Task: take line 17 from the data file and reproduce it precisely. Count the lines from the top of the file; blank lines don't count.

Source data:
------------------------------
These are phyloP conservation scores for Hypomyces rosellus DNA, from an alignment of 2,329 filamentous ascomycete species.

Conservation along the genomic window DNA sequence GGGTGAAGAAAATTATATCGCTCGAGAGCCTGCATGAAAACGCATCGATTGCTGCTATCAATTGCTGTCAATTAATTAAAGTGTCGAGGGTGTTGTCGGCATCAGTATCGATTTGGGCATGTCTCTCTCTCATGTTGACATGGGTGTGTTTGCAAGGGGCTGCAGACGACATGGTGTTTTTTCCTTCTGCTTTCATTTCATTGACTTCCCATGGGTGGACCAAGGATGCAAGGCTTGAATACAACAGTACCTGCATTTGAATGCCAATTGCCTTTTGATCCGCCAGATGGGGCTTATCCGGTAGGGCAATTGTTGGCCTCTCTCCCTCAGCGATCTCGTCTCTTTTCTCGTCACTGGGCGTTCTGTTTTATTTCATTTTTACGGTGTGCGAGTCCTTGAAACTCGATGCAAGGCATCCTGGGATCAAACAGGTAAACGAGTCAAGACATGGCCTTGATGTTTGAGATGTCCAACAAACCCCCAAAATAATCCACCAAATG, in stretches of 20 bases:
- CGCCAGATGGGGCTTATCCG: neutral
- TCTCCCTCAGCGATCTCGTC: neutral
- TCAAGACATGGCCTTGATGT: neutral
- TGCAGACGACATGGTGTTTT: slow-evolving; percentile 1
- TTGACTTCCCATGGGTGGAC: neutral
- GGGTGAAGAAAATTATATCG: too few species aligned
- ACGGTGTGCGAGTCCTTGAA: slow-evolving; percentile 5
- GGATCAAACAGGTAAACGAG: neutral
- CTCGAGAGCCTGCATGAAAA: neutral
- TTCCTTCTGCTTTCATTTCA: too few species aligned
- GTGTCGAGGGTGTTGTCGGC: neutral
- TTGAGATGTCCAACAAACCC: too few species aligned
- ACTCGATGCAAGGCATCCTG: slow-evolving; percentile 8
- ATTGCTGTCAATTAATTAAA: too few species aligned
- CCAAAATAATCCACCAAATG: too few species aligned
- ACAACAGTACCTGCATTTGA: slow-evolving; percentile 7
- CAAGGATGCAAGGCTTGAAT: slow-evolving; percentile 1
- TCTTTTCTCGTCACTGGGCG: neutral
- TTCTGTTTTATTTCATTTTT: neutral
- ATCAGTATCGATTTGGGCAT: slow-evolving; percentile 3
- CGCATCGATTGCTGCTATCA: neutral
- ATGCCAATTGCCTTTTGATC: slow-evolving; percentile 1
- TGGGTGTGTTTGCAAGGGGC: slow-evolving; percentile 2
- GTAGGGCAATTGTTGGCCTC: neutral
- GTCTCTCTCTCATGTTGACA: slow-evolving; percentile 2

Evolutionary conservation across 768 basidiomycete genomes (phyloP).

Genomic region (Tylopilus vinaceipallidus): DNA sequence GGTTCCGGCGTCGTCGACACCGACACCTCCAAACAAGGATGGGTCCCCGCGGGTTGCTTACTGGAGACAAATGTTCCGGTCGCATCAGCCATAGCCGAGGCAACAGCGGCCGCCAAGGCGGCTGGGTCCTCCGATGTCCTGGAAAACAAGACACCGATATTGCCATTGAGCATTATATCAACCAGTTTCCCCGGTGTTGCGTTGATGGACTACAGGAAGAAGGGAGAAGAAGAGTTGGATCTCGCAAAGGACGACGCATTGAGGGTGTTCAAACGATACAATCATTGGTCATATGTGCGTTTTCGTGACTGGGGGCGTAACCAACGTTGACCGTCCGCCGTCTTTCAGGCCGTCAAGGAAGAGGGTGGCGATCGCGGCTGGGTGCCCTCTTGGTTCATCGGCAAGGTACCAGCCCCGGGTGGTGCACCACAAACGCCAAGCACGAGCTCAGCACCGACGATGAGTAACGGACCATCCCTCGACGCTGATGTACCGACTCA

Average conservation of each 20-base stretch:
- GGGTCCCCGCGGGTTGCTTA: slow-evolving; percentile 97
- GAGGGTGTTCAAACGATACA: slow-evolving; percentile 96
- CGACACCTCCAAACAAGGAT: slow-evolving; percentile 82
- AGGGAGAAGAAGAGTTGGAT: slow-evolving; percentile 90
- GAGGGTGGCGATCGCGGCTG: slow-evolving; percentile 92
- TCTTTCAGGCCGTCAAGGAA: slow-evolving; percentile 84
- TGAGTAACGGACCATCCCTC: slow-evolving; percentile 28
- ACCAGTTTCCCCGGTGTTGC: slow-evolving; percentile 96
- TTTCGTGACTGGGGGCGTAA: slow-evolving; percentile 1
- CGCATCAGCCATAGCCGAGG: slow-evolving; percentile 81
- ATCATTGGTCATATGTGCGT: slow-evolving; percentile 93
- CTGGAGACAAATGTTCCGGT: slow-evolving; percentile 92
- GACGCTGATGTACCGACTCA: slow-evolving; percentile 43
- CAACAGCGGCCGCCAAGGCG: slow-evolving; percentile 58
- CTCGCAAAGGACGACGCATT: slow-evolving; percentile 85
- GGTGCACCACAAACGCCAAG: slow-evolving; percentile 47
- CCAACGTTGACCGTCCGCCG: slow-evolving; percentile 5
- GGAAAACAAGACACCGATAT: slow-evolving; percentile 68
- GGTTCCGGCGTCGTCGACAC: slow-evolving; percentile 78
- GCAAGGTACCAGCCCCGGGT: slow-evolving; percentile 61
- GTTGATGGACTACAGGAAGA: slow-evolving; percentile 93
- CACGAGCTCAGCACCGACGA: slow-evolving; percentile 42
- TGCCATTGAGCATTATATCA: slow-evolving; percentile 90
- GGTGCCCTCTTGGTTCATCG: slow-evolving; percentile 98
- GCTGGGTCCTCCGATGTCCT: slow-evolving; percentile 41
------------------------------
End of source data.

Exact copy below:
- CCAAAATAATCCACCAAATG: too few species aligned